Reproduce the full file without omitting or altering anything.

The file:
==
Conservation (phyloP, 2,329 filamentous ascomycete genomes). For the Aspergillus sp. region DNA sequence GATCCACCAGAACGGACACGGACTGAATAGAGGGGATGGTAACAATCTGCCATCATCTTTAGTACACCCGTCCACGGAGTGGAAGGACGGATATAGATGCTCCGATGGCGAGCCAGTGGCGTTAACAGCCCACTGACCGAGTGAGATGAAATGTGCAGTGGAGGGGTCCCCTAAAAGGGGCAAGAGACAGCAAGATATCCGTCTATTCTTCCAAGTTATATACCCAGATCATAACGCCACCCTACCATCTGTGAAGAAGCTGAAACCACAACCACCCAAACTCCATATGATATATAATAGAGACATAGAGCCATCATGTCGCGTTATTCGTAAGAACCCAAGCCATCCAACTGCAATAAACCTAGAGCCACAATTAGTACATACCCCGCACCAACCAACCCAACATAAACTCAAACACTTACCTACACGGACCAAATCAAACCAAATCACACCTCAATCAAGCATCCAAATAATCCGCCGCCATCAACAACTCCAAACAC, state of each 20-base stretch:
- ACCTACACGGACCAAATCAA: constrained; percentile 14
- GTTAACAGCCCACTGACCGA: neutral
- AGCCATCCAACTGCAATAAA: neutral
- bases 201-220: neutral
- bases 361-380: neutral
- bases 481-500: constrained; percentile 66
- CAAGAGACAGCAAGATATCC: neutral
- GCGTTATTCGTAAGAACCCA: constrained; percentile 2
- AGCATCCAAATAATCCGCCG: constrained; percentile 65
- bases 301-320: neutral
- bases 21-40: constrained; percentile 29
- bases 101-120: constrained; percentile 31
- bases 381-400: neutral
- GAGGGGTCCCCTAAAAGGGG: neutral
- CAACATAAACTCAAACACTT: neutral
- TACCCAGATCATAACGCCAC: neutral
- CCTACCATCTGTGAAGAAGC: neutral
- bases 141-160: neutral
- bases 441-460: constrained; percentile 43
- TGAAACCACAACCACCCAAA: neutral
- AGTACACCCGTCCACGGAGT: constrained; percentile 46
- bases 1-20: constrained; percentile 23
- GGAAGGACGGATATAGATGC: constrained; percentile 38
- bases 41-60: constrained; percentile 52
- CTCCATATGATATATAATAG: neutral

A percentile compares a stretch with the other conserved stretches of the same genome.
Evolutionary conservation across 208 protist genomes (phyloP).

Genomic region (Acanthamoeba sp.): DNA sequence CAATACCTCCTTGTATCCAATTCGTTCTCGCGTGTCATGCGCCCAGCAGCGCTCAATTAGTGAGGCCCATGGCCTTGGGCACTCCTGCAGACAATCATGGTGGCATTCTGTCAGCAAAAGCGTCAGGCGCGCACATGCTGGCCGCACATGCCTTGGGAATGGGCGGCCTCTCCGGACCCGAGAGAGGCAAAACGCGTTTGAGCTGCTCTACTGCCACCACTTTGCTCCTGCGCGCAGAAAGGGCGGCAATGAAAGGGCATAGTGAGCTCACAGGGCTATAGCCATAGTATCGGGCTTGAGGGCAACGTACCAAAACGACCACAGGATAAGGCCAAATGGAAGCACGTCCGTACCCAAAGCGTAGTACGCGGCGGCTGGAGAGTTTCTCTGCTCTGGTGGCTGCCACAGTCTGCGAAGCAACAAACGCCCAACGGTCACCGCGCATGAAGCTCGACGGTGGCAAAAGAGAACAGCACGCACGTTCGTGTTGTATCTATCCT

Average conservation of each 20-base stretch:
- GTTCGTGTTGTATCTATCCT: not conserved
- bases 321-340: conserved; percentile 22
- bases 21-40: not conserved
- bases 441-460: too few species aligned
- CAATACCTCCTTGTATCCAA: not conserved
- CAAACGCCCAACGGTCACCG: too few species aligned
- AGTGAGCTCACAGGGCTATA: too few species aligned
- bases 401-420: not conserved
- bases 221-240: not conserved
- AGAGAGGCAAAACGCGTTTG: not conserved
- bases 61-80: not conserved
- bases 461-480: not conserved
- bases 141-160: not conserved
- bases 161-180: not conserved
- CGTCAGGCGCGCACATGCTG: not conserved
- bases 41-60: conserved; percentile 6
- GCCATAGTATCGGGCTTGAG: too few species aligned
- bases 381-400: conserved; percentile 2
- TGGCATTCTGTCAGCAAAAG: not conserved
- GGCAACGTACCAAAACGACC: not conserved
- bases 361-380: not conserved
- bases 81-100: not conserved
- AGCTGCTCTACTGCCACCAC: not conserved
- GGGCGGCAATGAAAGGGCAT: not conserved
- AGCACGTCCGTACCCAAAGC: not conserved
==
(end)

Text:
Conservation (phyloP, 2,329 filamentous ascomycete genomes). For the Aspergillus sp. region DNA sequence GATCCACCAGAACGGACACGGACTGAATAGAGGGGATGGTAACAATCTGCCATCATCTTTAGTACACCCGTCCACGGAGTGGAAGGACGGATATAGATGCTCCGATGGCGAGCCAGTGGCGTTAACAGCCCACTGACCGAGTGAGATGAAATGTGCAGTGGAGGGGTCCCCTAAAAGGGGCAAGAGACAGCAAGATATCCGTCTATTCTTCCAAGTTATATACCCAGATCATAACGCCACCCTACCATCTGTGAAGAAGCTGAAACCACAACCACCCAAACTCCATATGATATATAATAGAGACATAGAGCCATCATGTCGCGTTATTCGTAAGAACCCAAGCCATCCAACTGCAATAAACCTAGAGCCACAATTAGTACATACCCCGCACCAACCAACCCAACATAAACTCAAACACTTACCTACACGGACCAAATCAAACCAAATCACACCTCAATCAAGCATCCAAATAATCCGCCGCCATCAACAACTCCAAACAC, state of each 20-base stretch:
- ACCTACACGGACCAAATCAA: constrained; percentile 14
- GTTAACAGCCCACTGACCGA: neutral
- AGCCATCCAACTGCAATAAA: neutral
- bases 201-220: neutral
- bases 361-380: neutral
- bases 481-500: constrained; percentile 66
- CAAGAGACAGCAAGATATCC: neutral
- GCGTTATTCGTAAGAACCCA: constrained; percentile 2
- AGCATCCAAATAATCCGCCG: constrained; percentile 65
- bases 301-320: neutral
- bases 21-40: constrained; percentile 29
- bases 101-120: constrained; percentile 31
- bases 381-400: neutral
- GAGGGGTCCCCTAAAAGGGG: neutral
- CAACATAAACTCAAACACTT: neutral
- TACCCAGATCATAACGCCAC: neutral
- CCTACCATCTGTGAAGAAGC: neutral
- bases 141-160: neutral
- bases 441-460: constrained; percentile 43
- TGAAACCACAACCACCCAAA: neutral
- AGTACACCCGTCCACGGAGT: constrained; percentile 46
- bases 1-20: constrained; percentile 23
- GGAAGGACGGATATAGATGC: constrained; percentile 38
- bases 41-60: constrained; percentile 52
- CTCCATATGATATATAATAG: neutral

A percentile compares a stretch with the other conserved stretches of the same genome.
Evolutionary conservation across 208 protist genomes (phyloP).

Genomic region (Acanthamoeba sp.): DNA sequence CAATACCTCCTTGTATCCAATTCGTTCTCGCGTGTCATGCGCCCAGCAGCGCTCAATTAGTGAGGCCCATGGCCTTGGGCACTCCTGCAGACAATCATGGTGGCATTCTGTCAGCAAAAGCGTCAGGCGCGCACATGCTGGCCGCACATGCCTTGGGAATGGGCGGCCTCTCCGGACCCGAGAGAGGCAAAACGCGTTTGAGCTGCTCTACTGCCACCACTTTGCTCCTGCGCGCAGAAAGGGCGGCAATGAAAGGGCATAGTGAGCTCACAGGGCTATAGCCATAGTATCGGGCTTGAGGGCAACGTACCAAAACGACCACAGGATAAGGCCAAATGGAAGCACGTCCGTACCCAAAGCGTAGTACGCGGCGGCTGGAGAGTTTCTCTGCTCTGGTGGCTGCCACAGTCTGCGAAGCAACAAACGCCCAACGGTCACCGCGCATGAAGCTCGACGGTGGCAAAAGAGAACAGCACGCACGTTCGTGTTGTATCTATCCT

Average conservation of each 20-base stretch:
- GTTCGTGTTGTATCTATCCT: not conserved
- bases 321-340: conserved; percentile 22
- bases 21-40: not conserved
- bases 441-460: too few species aligned
- CAATACCTCCTTGTATCCAA: not conserved
- CAAACGCCCAACGGTCACCG: too few species aligned
- AGTGAGCTCACAGGGCTATA: too few species aligned
- bases 401-420: not conserved
- bases 221-240: not conserved
- AGAGAGGCAAAACGCGTTTG: not conserved
- bases 61-80: not conserved
- bases 461-480: not conserved
- bases 141-160: not conserved
- bases 161-180: not conserved
- CGTCAGGCGCGCACATGCTG: not conserved
- bases 41-60: conserved; percentile 6
- GCCATAGTATCGGGCTTGAG: too few species aligned
- bases 381-400: conserved; percentile 2
- TGGCATTCTGTCAGCAAAAG: not conserved
- GGCAACGTACCAAAACGACC: not conserved
- bases 361-380: not conserved
- bases 81-100: not conserved
- AGCTGCTCTACTGCCACCAC: not conserved
- GGGCGGCAATGAAAGGGCAT: not conserved
- AGCACGTCCGTACCCAAAGC: not conserved